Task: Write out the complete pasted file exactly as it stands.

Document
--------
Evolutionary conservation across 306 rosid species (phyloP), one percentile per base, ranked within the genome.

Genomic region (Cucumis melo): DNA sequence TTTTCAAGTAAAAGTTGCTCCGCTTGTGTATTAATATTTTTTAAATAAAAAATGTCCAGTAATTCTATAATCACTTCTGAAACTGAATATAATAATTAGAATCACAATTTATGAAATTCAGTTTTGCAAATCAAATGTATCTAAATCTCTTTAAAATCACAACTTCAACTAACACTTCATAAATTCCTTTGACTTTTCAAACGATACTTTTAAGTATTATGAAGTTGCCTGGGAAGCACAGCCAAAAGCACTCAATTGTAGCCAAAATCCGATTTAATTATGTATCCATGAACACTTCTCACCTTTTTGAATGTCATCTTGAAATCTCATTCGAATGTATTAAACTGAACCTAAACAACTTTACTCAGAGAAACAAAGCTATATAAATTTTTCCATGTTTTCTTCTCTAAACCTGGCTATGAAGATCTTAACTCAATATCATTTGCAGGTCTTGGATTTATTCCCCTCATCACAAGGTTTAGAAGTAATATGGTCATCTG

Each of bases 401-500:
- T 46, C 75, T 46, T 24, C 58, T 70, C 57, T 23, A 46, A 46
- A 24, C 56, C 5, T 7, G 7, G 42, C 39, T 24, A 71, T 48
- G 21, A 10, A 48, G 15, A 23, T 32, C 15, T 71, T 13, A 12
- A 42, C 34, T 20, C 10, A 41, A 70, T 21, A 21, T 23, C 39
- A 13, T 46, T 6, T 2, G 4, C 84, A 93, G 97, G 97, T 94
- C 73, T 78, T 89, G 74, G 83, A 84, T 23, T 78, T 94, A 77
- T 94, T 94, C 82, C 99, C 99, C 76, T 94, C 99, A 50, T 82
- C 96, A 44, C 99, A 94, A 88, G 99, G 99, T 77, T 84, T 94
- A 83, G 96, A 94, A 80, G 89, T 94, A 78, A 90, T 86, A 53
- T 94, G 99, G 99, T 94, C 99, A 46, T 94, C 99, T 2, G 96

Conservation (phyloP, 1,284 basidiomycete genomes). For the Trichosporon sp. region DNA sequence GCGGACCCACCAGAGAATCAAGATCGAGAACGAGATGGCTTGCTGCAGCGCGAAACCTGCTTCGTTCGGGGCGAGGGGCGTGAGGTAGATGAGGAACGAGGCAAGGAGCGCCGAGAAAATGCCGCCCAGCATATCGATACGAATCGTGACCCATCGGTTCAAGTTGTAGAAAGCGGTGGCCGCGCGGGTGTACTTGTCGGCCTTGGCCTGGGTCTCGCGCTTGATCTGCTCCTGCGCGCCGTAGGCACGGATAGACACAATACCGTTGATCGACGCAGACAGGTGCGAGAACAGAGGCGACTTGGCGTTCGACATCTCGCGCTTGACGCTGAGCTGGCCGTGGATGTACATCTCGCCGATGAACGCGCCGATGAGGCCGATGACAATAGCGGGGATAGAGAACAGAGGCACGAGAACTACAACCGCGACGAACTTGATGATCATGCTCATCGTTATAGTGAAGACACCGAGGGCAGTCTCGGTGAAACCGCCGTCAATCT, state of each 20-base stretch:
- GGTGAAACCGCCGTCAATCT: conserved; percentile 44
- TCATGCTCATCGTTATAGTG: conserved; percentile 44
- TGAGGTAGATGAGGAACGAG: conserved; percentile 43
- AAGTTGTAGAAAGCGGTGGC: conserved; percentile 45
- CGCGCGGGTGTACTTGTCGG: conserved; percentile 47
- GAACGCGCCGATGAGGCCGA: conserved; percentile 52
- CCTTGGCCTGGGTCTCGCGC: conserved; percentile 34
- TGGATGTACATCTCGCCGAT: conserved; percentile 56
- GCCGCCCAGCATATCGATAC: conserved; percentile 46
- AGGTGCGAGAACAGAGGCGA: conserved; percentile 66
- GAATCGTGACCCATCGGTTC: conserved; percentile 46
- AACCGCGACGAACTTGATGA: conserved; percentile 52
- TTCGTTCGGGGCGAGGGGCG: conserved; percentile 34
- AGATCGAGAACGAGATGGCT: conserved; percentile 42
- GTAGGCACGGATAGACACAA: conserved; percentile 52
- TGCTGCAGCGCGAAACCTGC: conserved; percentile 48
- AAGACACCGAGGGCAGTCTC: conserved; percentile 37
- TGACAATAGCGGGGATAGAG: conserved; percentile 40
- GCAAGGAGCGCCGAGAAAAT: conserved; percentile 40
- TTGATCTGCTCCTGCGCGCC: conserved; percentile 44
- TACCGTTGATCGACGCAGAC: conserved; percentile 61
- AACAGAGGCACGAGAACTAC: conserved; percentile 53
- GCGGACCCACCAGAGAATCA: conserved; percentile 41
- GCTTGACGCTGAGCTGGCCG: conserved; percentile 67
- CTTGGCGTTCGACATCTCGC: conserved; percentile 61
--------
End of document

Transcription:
Evolutionary conservation across 306 rosid species (phyloP), one percentile per base, ranked within the genome.

Genomic region (Cucumis melo): DNA sequence TTTTCAAGTAAAAGTTGCTCCGCTTGTGTATTAATATTTTTTAAATAAAAAATGTCCAGTAATTCTATAATCACTTCTGAAACTGAATATAATAATTAGAATCACAATTTATGAAATTCAGTTTTGCAAATCAAATGTATCTAAATCTCTTTAAAATCACAACTTCAACTAACACTTCATAAATTCCTTTGACTTTTCAAACGATACTTTTAAGTATTATGAAGTTGCCTGGGAAGCACAGCCAAAAGCACTCAATTGTAGCCAAAATCCGATTTAATTATGTATCCATGAACACTTCTCACCTTTTTGAATGTCATCTTGAAATCTCATTCGAATGTATTAAACTGAACCTAAACAACTTTACTCAGAGAAACAAAGCTATATAAATTTTTCCATGTTTTCTTCTCTAAACCTGGCTATGAAGATCTTAACTCAATATCATTTGCAGGTCTTGGATTTATTCCCCTCATCACAAGGTTTAGAAGTAATATGGTCATCTG

Each of bases 401-500:
- T 46, C 75, T 46, T 24, C 58, T 70, C 57, T 23, A 46, A 46
- A 24, C 56, C 5, T 7, G 7, G 42, C 39, T 24, A 71, T 48
- G 21, A 10, A 48, G 15, A 23, T 32, C 15, T 71, T 13, A 12
- A 42, C 34, T 20, C 10, A 41, A 70, T 21, A 21, T 23, C 39
- A 13, T 46, T 6, T 2, G 4, C 84, A 93, G 97, G 97, T 94
- C 73, T 78, T 89, G 74, G 83, A 84, T 23, T 78, T 94, A 77
- T 94, T 94, C 82, C 99, C 99, C 76, T 94, C 99, A 50, T 82
- C 96, A 44, C 99, A 94, A 88, G 99, G 99, T 77, T 84, T 94
- A 83, G 96, A 94, A 80, G 89, T 94, A 78, A 90, T 86, A 53
- T 94, G 99, G 99, T 94, C 99, A 46, T 94, C 99, T 2, G 96

Conservation (phyloP, 1,284 basidiomycete genomes). For the Trichosporon sp. region DNA sequence GCGGACCCACCAGAGAATCAAGATCGAGAACGAGATGGCTTGCTGCAGCGCGAAACCTGCTTCGTTCGGGGCGAGGGGCGTGAGGTAGATGAGGAACGAGGCAAGGAGCGCCGAGAAAATGCCGCCCAGCATATCGATACGAATCGTGACCCATCGGTTCAAGTTGTAGAAAGCGGTGGCCGCGCGGGTGTACTTGTCGGCCTTGGCCTGGGTCTCGCGCTTGATCTGCTCCTGCGCGCCGTAGGCACGGATAGACACAATACCGTTGATCGACGCAGACAGGTGCGAGAACAGAGGCGACTTGGCGTTCGACATCTCGCGCTTGACGCTGAGCTGGCCGTGGATGTACATCTCGCCGATGAACGCGCCGATGAGGCCGATGACAATAGCGGGGATAGAGAACAGAGGCACGAGAACTACAACCGCGACGAACTTGATGATCATGCTCATCGTTATAGTGAAGACACCGAGGGCAGTCTCGGTGAAACCGCCGTCAATCT, state of each 20-base stretch:
- GGTGAAACCGCCGTCAATCT: conserved; percentile 44
- TCATGCTCATCGTTATAGTG: conserved; percentile 44
- TGAGGTAGATGAGGAACGAG: conserved; percentile 43
- AAGTTGTAGAAAGCGGTGGC: conserved; percentile 45
- CGCGCGGGTGTACTTGTCGG: conserved; percentile 47
- GAACGCGCCGATGAGGCCGA: conserved; percentile 52
- CCTTGGCCTGGGTCTCGCGC: conserved; percentile 34
- TGGATGTACATCTCGCCGAT: conserved; percentile 56
- GCCGCCCAGCATATCGATAC: conserved; percentile 46
- AGGTGCGAGAACAGAGGCGA: conserved; percentile 66
- GAATCGTGACCCATCGGTTC: conserved; percentile 46
- AACCGCGACGAACTTGATGA: conserved; percentile 52
- TTCGTTCGGGGCGAGGGGCG: conserved; percentile 34
- AGATCGAGAACGAGATGGCT: conserved; percentile 42
- GTAGGCACGGATAGACACAA: conserved; percentile 52
- TGCTGCAGCGCGAAACCTGC: conserved; percentile 48
- AAGACACCGAGGGCAGTCTC: conserved; percentile 37
- TGACAATAGCGGGGATAGAG: conserved; percentile 40
- GCAAGGAGCGCCGAGAAAAT: conserved; percentile 40
- TTGATCTGCTCCTGCGCGCC: conserved; percentile 44
- TACCGTTGATCGACGCAGAC: conserved; percentile 61
- AACAGAGGCACGAGAACTAC: conserved; percentile 53
- GCGGACCCACCAGAGAATCA: conserved; percentile 41
- GCTTGACGCTGAGCTGGCCG: conserved; percentile 67
- CTTGGCGTTCGACATCTCGC: conserved; percentile 61